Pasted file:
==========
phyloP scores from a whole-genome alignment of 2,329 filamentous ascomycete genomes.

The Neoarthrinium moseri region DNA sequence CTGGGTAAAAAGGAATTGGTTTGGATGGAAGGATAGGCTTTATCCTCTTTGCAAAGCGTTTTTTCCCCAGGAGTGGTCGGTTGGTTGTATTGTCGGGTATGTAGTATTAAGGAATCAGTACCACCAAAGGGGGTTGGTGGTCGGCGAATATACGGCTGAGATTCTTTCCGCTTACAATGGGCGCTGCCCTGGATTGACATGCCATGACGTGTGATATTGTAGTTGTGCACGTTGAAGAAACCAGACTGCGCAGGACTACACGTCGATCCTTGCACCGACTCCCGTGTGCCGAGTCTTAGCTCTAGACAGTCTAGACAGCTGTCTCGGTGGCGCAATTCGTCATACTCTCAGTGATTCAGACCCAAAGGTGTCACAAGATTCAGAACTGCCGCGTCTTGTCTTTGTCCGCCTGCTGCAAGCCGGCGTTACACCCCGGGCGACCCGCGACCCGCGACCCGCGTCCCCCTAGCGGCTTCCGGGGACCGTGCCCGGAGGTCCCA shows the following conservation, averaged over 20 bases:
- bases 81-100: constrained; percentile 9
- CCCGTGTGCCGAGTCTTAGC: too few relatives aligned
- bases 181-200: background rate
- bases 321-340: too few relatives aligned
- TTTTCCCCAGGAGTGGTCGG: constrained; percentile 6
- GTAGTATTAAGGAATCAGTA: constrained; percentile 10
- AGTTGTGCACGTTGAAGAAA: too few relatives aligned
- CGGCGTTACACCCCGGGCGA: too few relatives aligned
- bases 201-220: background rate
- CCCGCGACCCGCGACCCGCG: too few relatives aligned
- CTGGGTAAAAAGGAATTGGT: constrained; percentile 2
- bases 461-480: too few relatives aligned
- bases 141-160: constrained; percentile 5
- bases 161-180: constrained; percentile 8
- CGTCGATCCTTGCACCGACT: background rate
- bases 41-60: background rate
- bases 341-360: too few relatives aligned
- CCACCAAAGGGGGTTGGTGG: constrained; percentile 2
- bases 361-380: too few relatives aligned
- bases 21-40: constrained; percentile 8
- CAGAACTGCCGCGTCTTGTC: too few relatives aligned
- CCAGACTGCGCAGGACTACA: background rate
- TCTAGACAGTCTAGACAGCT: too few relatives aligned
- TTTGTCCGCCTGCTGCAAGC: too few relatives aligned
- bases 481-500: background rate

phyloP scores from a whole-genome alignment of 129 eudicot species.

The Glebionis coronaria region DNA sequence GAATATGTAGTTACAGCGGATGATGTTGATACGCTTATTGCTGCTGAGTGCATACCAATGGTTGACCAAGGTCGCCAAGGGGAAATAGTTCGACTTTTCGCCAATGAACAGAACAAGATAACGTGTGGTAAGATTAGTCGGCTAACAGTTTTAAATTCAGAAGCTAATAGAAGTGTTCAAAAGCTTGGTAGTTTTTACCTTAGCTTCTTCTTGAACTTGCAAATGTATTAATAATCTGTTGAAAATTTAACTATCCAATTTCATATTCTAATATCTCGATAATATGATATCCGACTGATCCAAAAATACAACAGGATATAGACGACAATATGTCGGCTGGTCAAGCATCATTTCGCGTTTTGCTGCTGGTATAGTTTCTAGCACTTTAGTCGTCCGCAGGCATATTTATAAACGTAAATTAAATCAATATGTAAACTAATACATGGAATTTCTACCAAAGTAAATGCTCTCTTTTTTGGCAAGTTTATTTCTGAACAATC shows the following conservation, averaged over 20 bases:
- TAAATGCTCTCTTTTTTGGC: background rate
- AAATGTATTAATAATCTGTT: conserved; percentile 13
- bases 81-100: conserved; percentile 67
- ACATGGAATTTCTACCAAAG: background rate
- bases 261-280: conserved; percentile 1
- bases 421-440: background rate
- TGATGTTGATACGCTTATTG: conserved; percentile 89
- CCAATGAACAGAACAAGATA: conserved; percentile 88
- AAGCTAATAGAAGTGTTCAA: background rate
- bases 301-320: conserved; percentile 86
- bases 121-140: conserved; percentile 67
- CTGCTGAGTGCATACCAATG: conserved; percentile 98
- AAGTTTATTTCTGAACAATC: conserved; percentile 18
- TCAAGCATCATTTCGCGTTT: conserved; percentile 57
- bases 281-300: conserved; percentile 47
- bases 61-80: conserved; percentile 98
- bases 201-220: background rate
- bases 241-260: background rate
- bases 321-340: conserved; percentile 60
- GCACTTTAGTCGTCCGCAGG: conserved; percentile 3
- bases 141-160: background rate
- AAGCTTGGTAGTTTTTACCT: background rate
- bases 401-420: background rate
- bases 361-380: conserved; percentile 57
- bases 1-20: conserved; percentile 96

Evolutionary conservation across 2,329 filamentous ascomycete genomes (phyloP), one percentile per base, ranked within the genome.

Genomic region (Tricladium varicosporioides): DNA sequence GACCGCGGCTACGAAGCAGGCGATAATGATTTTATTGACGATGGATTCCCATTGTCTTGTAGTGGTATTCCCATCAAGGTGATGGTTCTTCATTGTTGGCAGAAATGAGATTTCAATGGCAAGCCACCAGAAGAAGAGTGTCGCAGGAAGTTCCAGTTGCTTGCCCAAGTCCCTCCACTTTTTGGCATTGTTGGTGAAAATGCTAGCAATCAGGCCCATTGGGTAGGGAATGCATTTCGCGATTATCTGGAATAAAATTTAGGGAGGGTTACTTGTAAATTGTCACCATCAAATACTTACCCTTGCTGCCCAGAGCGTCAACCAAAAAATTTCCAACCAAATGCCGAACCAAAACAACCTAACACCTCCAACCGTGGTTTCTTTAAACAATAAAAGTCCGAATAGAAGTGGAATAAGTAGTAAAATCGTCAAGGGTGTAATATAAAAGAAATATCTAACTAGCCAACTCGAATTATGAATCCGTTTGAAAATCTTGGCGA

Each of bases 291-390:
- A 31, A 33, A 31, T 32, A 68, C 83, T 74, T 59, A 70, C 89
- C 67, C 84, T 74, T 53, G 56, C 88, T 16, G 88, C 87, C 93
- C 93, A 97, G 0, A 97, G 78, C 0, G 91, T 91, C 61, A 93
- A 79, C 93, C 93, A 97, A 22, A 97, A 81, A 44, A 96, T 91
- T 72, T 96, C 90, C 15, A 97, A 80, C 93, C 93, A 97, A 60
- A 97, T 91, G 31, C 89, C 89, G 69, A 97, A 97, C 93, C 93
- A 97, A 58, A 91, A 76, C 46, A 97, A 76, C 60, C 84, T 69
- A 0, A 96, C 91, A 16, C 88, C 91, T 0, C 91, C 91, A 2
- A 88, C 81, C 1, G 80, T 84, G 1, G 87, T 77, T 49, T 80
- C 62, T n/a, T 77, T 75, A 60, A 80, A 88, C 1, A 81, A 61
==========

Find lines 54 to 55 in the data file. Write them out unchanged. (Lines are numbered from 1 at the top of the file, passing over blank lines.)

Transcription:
- bases 1-20: conserved; percentile 96

Evolutionary conservation across 2,329 filamentous ascomycete genomes (phyloP), one percentile per base, ranked within the genome.